https://www.uscis.gov/news/public-charge-fact-sheet defines public charge:


Applicability and Exemptions

The final rule applies to two types of applicants:

  • Applicants for admission or adjustment of status to that of a lawful permanent resident (such applicants are subject to the rule’s public charge ground of inadmissibility unless Congress has exempted them from this ground)

  • Applicants for extension of nonimmigrant stay or change of nonimmigrant status (such applicants are subject to the rule’s public benefit condition unless the nonimmigrant classification is exempted by law or regulation from the public charge ground of inadmissibility)

Definition of Public Charge

The final rule defines public charge as an alien who receives one or more public benefits (as defined in the final rule) for more than 12 months, in total, within any 36-month period (such that, for instance, receipt of two benefits in one month counts as two months).

Benefits Considered

DHS will only consider public benefits as listed in the rule, including:

  • Supplemental Security Income;

  • Temporary Assistance for Needy Families;

  • Any federal, state, local, or tribal cash benefit programs for income maintenance (often called general assistance in the state context, but which may exist under other names);

  • Supplemental Nutrition Assistance Program (formerly called food stamps);

  • Section 8 Housing Assistance under the Housing Choice Voucher Program;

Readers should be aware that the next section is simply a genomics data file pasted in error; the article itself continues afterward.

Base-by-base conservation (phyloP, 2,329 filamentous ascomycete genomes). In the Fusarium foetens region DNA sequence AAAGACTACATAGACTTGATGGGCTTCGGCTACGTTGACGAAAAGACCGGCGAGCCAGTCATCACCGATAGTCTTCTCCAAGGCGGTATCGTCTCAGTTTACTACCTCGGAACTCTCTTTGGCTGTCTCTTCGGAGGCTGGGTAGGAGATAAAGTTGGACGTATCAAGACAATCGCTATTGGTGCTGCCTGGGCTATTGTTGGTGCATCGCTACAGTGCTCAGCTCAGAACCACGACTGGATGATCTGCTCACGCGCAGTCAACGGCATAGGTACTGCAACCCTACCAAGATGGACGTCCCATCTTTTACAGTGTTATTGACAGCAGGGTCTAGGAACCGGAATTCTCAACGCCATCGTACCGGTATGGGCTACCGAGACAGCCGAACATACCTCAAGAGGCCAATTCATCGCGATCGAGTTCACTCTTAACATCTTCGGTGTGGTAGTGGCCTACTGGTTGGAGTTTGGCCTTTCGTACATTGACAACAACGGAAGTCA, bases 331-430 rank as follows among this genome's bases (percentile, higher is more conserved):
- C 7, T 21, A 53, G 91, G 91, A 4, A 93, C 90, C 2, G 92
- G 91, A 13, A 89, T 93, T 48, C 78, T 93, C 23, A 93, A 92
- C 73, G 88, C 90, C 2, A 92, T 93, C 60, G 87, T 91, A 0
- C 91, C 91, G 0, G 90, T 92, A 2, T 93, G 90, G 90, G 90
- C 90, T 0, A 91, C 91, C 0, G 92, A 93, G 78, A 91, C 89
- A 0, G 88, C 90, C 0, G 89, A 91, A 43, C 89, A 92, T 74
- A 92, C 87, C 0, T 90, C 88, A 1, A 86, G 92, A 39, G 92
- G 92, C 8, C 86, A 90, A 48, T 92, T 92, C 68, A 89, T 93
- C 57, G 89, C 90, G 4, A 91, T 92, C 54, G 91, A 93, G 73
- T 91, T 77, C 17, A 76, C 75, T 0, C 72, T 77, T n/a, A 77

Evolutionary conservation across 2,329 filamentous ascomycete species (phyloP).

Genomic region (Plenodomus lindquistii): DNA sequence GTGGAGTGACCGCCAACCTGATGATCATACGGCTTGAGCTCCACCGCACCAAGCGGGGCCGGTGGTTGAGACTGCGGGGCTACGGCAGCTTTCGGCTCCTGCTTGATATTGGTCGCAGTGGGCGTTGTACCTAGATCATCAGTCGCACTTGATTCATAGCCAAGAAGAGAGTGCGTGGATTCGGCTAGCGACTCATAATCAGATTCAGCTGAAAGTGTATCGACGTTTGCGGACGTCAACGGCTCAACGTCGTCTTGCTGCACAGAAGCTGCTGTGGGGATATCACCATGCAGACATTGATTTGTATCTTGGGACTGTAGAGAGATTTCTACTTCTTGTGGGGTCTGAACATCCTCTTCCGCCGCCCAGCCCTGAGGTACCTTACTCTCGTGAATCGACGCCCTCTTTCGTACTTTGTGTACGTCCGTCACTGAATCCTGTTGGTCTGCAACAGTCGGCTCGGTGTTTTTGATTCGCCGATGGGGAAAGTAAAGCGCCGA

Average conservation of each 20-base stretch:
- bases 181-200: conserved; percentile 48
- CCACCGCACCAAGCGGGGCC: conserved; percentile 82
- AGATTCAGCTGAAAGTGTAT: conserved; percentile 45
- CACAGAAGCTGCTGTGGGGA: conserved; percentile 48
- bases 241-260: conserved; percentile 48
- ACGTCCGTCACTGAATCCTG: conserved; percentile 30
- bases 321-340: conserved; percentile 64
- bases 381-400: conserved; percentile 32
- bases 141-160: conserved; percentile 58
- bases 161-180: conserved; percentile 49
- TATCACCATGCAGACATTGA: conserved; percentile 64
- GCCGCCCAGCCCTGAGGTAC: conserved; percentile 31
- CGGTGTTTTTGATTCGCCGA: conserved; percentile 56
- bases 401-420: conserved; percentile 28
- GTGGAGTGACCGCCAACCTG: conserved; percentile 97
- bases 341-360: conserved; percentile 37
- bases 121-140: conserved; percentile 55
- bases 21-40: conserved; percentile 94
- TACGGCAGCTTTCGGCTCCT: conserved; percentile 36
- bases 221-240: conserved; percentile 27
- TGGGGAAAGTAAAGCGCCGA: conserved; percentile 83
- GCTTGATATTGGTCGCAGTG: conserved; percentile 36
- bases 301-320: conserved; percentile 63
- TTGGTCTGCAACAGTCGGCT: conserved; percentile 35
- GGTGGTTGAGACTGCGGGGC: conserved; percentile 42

• Section 8 Project-Based Rental Assistance (including Moderate Rehabilitation);

  • Public Housing (under the Housing Act of 1937, 42 U.S.C. 1437 et seq.); and

  • Federally funded Medicaid (with certain exclusions).

Benefits Not Considered

DHS will not consider:

  • Emergency medical assistance;

  • Disaster relief;

  • National school lunch programs;

  • The Special Supplemental Nutrition Program for Women, Infants, and Children ;

  • The Children’s Health Insurance Program;

  • Subsidies for foster care and adoption;

  • Government-subsidized student and mortgage loans;

  • Energy assistance;

  • Food pantries and homeless shelters; and

  • Head Start.

For applicants which the rule applies to, is receiving food from Salvation Army's food pantry (once a month during the pandemic period) considered public benefit defined by USCIS?

This is the best that I could find about the relation between Salvation Army and the federal goverment: https://www.huffpost.com/entry/the-salvation-armys-white-flag-surrender-to-secularism_b_5003298 says

The Salvation Army receives millions in federal funding, around $188 million in New York alone, to run its homeless shelters, soup kitchens and after-school programs.

1 Answer 1


No. Although the Salvation Army administers some government-funded projects, it is a privately run organization, similar to 'Food pantries and homeless shelters' in your list of examples, and would not be considered a public benefit.

The examples of public benefits you highlighted in your list are referring to specific government programs:

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